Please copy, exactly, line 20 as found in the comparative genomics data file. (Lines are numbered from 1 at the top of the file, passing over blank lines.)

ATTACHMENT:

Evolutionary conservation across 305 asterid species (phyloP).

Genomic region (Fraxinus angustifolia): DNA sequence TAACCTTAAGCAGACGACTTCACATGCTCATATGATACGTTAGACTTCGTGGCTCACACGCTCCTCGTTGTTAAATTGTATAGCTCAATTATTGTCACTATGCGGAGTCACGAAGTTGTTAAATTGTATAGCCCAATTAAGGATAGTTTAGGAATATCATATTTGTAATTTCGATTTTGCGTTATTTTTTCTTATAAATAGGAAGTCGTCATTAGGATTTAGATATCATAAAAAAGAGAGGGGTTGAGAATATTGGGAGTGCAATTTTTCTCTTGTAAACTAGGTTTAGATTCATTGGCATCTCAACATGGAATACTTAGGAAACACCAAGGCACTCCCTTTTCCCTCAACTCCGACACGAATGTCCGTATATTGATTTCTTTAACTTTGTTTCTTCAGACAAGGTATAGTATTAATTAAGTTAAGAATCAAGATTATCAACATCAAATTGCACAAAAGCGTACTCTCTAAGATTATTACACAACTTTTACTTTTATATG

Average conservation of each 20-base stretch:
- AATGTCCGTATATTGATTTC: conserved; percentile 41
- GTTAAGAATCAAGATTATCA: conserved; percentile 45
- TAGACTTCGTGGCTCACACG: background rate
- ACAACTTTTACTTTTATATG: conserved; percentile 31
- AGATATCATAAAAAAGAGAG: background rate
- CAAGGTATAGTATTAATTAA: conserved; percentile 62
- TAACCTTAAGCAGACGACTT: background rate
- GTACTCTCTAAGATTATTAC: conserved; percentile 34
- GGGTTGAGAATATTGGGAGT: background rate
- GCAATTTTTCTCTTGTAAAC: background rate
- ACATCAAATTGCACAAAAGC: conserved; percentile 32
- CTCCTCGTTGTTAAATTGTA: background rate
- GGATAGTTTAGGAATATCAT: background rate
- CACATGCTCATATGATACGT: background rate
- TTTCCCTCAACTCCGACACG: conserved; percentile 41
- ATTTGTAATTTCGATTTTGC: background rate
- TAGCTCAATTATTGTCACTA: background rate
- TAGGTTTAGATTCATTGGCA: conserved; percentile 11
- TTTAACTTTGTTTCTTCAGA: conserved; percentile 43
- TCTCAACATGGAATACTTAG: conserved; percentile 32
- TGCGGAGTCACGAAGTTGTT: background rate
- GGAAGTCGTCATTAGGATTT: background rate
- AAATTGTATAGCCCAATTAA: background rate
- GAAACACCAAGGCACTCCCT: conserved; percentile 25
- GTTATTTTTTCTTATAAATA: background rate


- TAGCTCAATTATTGTCACTA: background rate